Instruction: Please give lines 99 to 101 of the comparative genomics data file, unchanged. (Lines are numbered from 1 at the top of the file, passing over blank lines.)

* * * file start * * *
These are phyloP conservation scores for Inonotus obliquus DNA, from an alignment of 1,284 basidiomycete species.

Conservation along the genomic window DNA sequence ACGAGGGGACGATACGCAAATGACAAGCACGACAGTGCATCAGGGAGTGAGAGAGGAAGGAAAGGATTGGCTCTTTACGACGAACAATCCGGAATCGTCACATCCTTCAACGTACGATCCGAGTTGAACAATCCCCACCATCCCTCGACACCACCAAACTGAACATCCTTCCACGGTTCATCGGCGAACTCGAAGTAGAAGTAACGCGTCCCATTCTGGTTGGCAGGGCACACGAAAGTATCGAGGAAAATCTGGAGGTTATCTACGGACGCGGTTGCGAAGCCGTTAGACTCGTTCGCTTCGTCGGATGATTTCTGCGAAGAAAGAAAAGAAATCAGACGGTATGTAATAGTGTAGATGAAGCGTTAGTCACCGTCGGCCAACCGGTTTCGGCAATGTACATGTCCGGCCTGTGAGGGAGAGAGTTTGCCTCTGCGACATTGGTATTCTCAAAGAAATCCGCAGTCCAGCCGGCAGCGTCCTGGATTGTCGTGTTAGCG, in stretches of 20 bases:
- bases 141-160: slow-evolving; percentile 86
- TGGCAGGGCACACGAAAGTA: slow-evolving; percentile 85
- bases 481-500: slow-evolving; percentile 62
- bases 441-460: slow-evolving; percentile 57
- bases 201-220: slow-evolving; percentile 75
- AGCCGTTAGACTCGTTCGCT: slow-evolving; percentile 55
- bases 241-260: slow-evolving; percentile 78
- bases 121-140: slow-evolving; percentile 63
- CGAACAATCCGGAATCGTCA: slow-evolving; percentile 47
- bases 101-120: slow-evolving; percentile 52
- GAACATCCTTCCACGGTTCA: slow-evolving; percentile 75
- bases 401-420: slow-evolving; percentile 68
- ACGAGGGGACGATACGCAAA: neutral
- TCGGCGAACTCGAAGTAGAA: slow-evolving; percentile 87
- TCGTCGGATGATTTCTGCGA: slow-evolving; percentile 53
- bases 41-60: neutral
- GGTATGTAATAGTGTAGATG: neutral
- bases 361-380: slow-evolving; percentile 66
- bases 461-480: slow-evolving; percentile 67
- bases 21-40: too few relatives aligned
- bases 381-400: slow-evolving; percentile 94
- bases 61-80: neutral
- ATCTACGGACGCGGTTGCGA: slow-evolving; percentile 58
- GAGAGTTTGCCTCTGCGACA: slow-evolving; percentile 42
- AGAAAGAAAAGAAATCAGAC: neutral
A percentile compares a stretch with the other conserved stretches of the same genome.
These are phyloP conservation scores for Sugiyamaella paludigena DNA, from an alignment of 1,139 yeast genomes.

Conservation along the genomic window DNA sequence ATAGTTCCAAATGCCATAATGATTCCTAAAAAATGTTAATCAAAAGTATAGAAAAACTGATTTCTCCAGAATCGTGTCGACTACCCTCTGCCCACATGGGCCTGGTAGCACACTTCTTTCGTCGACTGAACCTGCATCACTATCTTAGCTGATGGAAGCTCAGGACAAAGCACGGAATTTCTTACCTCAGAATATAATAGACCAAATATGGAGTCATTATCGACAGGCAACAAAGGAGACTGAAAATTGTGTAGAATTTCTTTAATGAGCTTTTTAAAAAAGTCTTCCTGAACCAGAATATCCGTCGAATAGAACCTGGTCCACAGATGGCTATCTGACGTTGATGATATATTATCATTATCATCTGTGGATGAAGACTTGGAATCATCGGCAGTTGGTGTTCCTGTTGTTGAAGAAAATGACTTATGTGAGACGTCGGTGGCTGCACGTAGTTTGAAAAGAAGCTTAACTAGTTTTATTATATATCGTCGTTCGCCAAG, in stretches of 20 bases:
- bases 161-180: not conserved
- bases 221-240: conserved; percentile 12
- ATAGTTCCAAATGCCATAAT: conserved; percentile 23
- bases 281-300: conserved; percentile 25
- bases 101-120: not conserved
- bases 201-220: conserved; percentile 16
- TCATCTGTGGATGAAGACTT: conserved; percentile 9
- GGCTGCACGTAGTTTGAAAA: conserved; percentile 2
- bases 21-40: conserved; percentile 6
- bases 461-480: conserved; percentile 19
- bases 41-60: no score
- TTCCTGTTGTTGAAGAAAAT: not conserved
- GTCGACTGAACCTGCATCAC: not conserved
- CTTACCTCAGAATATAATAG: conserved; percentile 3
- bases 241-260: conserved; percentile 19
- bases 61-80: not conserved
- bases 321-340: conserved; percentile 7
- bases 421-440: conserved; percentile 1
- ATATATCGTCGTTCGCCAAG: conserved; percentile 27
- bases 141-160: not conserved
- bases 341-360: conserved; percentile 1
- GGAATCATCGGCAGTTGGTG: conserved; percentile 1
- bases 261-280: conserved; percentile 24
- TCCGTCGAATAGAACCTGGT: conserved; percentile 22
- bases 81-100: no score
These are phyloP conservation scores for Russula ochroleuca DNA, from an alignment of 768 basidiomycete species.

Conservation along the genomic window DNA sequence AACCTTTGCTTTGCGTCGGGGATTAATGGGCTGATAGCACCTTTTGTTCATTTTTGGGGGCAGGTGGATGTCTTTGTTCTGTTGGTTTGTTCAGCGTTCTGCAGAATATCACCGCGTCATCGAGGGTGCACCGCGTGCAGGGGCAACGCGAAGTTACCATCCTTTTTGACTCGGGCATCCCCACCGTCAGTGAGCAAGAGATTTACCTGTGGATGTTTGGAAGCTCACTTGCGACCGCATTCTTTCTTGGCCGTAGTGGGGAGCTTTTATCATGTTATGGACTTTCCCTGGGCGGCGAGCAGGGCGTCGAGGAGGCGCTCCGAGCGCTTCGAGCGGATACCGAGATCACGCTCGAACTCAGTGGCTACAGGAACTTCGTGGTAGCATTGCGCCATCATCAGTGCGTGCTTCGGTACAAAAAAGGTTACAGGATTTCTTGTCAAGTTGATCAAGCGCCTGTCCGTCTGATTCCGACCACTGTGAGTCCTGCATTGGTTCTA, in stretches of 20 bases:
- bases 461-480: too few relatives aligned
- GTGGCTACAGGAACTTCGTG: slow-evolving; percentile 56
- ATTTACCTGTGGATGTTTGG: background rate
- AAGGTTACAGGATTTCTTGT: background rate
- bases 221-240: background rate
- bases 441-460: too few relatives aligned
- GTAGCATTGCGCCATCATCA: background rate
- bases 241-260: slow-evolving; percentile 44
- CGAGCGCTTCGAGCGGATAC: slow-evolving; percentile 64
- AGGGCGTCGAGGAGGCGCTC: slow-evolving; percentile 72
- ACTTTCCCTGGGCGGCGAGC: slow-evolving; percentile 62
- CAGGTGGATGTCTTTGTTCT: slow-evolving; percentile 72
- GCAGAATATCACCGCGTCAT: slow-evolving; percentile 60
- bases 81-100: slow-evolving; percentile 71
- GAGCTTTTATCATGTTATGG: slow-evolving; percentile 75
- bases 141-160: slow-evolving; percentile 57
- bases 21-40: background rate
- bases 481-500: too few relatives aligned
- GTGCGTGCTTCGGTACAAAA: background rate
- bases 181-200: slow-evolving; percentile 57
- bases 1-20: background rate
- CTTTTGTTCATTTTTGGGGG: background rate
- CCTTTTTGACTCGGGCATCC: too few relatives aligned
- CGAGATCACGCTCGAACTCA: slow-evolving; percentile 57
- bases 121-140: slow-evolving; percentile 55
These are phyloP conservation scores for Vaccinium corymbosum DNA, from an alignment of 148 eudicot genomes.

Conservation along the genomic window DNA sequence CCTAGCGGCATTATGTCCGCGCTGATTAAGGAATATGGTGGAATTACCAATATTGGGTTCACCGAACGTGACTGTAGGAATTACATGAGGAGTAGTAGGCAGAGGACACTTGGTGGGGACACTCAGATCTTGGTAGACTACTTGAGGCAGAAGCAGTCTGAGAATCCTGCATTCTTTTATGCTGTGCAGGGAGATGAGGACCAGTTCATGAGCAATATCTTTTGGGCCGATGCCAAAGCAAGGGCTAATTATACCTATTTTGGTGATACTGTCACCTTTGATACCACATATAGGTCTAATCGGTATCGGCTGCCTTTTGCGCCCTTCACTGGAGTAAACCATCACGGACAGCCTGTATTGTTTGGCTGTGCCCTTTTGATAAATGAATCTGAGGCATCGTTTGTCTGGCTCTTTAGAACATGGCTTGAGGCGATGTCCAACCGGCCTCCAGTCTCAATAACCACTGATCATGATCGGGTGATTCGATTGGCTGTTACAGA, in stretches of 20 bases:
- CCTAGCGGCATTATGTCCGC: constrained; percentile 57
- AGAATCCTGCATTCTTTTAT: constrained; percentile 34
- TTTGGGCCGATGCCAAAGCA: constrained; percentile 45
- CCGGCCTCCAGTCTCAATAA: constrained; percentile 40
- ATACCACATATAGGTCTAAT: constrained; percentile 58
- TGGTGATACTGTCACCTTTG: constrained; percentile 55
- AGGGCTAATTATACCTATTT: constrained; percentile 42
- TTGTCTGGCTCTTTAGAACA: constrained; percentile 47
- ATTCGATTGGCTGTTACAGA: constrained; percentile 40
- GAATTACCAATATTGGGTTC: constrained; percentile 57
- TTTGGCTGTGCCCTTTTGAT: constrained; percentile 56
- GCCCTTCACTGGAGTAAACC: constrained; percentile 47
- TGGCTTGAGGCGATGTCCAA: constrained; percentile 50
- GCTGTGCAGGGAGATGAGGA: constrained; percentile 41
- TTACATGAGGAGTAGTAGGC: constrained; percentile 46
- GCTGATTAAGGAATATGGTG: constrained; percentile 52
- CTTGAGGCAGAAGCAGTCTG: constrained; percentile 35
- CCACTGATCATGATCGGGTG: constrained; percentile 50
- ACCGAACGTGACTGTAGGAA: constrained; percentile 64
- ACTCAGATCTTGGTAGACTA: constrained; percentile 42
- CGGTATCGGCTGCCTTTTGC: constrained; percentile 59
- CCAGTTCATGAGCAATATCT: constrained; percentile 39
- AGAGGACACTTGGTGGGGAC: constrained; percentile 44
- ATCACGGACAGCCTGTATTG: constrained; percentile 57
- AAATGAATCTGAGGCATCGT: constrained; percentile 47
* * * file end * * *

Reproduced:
- TTACATGAGGAGTAGTAGGC: constrained; percentile 46
- GCTGATTAAGGAATATGGTG: constrained; percentile 52
- CTTGAGGCAGAAGCAGTCTG: constrained; percentile 35